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Data Trust Strategy

What is a Data Trust Strategy?

Most business leaders believe that their organizations are making their data and data usage more trustworthy, though consumers tend to disagree. According to a PwC survey1, 55% of business leaders say that consumers trust them more with their data than they did two years prior, but only 21% of consumers made that assertion.

Businesses are underestimating this gap and are doing so at their peril. Companies that build trust are twice as likely to see ROI from use of data to generate new products and services, improve effectiveness of the workforce, and to make business operations run faster and smarter. Companies that build trust are also more likely to see data regulations as helping them to gain value from evaluating potential new partners or acquisitions, making business operations run faster and smoother, and generating new products and services. What is it that companies that build trust are doing differently to enjoy these rewards? They have developed data trust strategies and they are following them. To this end, PwC2 recommends developing a data team with expertise in finance, lines of business, data science, ethical data use, security, and privacy. They have identified four capabilities that these teams need to build and govern:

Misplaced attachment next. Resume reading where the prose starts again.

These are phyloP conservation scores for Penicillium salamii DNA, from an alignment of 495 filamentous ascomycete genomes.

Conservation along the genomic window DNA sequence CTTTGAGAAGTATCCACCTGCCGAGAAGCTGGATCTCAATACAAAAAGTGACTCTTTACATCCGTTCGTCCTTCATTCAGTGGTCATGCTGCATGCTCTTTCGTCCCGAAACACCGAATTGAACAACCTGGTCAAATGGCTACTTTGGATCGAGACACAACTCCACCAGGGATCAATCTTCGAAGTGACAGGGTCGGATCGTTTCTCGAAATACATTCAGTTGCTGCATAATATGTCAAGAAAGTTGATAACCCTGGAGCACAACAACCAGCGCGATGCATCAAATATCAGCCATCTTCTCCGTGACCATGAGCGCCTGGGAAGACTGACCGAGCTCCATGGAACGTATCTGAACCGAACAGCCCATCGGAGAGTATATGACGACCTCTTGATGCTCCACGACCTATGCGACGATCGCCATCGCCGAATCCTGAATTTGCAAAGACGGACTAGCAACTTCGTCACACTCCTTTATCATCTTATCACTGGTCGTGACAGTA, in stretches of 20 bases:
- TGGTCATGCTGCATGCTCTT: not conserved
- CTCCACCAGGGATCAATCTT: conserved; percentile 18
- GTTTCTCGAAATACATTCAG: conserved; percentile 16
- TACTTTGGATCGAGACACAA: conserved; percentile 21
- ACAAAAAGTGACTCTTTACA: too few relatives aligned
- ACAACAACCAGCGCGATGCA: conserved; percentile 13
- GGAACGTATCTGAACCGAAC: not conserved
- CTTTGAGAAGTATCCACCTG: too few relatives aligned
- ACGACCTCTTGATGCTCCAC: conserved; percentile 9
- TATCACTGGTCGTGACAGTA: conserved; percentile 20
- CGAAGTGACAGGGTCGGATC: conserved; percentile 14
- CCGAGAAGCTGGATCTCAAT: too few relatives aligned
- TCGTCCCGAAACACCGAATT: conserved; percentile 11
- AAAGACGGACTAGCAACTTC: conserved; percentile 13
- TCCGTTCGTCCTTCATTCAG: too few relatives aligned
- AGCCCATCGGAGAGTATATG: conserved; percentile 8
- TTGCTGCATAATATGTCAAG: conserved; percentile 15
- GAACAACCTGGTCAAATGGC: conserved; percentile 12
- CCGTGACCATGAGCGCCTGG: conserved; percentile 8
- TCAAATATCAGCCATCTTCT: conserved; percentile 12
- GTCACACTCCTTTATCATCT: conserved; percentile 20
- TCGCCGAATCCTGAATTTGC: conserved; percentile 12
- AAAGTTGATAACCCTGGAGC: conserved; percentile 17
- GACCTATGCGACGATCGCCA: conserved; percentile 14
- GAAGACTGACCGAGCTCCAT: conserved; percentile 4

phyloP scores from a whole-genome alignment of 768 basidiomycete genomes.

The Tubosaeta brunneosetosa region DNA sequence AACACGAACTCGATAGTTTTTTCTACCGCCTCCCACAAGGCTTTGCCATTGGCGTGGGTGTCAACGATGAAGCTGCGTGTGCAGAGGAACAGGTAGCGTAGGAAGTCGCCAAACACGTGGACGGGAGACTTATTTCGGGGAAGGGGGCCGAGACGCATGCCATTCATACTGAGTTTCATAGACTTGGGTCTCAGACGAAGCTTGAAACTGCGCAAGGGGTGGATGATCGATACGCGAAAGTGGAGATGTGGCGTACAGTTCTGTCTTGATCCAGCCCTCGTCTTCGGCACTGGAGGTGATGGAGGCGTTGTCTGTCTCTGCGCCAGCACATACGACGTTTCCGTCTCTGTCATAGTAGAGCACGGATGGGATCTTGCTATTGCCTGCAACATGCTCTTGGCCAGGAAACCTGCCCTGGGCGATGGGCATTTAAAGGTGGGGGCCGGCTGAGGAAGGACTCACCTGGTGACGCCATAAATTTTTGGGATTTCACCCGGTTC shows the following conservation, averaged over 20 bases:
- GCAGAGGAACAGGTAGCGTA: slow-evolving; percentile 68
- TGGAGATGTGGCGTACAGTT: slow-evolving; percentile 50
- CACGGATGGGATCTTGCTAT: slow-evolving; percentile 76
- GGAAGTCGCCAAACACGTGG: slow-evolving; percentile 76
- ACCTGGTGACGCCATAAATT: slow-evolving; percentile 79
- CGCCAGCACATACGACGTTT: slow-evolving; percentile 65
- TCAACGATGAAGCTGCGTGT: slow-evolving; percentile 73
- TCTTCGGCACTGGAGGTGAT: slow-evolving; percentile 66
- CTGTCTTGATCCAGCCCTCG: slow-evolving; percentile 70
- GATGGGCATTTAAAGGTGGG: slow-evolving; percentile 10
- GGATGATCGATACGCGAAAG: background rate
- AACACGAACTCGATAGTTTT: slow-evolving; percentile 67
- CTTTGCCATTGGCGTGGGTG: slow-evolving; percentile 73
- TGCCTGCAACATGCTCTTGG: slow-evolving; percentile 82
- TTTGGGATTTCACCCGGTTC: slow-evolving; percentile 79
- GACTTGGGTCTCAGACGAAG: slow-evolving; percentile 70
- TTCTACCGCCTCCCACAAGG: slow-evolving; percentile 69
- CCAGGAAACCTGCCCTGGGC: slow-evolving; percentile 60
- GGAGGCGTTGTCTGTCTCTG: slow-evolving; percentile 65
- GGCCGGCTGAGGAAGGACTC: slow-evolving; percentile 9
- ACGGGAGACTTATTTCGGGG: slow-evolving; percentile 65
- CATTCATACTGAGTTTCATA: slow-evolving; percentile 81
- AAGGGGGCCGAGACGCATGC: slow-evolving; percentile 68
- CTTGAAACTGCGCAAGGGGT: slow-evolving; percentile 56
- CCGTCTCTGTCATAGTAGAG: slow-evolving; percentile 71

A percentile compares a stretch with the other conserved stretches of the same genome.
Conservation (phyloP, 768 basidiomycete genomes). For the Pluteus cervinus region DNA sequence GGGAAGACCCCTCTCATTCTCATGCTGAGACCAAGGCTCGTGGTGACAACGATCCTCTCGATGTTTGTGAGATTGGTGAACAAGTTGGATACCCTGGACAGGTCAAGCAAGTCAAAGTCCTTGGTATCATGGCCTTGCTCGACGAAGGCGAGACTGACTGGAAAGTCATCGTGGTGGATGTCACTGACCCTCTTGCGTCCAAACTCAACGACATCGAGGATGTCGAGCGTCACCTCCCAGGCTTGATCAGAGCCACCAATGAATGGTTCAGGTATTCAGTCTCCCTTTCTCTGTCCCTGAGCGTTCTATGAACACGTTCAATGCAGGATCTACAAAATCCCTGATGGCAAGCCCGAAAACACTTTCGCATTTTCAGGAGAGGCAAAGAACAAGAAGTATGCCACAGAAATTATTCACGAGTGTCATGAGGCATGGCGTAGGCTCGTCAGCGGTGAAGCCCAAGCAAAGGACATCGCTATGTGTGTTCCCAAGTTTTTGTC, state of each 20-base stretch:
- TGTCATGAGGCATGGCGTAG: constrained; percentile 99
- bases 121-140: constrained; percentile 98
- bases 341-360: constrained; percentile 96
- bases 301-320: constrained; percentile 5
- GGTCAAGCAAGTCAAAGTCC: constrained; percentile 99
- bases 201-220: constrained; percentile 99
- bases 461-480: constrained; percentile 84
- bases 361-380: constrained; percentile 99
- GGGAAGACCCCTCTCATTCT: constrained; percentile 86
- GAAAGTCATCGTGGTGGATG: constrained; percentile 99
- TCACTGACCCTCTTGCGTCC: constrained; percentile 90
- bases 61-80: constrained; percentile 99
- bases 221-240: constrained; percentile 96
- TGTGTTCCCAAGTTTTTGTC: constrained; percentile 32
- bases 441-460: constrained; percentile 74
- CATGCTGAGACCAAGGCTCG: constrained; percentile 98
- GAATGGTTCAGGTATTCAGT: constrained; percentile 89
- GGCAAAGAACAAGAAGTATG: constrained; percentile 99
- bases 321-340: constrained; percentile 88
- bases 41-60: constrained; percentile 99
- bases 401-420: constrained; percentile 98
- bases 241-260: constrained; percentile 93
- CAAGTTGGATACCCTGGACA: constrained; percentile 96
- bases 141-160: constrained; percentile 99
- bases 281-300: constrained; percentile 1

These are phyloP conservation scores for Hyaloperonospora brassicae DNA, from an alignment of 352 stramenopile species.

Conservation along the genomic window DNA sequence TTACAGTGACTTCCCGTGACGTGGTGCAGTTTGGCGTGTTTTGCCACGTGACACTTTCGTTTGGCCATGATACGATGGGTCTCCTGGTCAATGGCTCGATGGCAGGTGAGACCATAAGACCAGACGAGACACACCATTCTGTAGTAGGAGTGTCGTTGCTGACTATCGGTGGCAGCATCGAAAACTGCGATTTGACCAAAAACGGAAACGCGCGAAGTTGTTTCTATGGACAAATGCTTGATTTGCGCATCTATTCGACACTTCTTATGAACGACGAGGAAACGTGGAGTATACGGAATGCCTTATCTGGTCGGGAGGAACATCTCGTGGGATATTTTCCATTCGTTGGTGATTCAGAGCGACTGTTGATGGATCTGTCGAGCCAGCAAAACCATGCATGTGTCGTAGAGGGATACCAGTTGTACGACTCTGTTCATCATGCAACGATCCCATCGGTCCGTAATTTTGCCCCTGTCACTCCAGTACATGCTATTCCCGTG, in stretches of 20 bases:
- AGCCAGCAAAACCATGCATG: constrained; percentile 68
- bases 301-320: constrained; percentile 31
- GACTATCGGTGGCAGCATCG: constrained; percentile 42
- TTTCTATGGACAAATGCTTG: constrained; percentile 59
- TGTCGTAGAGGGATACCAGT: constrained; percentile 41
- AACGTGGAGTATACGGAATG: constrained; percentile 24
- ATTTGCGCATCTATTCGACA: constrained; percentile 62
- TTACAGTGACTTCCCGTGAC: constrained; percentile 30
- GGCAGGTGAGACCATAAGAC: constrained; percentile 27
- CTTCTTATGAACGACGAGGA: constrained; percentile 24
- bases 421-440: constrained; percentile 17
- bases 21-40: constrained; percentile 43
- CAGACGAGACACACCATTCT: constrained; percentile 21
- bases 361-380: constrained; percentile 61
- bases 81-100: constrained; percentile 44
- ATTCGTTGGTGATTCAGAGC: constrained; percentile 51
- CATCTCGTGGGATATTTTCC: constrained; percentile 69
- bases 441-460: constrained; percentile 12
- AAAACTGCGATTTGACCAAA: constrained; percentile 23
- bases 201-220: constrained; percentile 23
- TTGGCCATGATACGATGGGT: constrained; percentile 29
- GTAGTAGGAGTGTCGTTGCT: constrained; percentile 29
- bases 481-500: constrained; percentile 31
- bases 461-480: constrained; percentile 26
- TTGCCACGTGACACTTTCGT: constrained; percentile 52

Govern. Set up a formal governance program to meet compliance standards, address risk, and to find strategies for the organization to better monetize more trusted data. Centralized data governance can reduce risks, improve compliance, and increase opportunities.

Discover. Many companies do not know what data they have, how it is to be used, or even what data is most valuable and/or sensitive. A full-scale assessment of an organization’s data is necessary to identify and categorize data that can range from trash to treasure, so that it can then be organized and properly utilized.

Protect. Data can be protected while also having its value enhanced. Put together an interdisciplinary team of business, risk, security, privacy, and compliance experts to examine and manage data. Together they can assess gaps, train employees on cybersecurity, and monitor third parties. Data-driven cyber risk management dashboards can allow business and leadership factions to quickly assess their security capabilities and increase trust.

Minimize. Govern, discover, and protect data that is needed, and removed all data that is not. Drafts, duplications, legacy data, and employee data are all superfluous and create risk.

Data is an inevitable partner in your organization. With proper management and interdisciplinary input from data stakeholders within the organization, data management can increase public trust and while also revealing opportunities for growth. Nobody puts data in a corner.

1 PricewaterhouseCoopers LLP, 2020, PwC Consumer Intelligence Series, “Trusted Tech survey”

2 PricewaterhouseCoopers LLP, 2021, “Global Digital Trust Insights Survey 2021”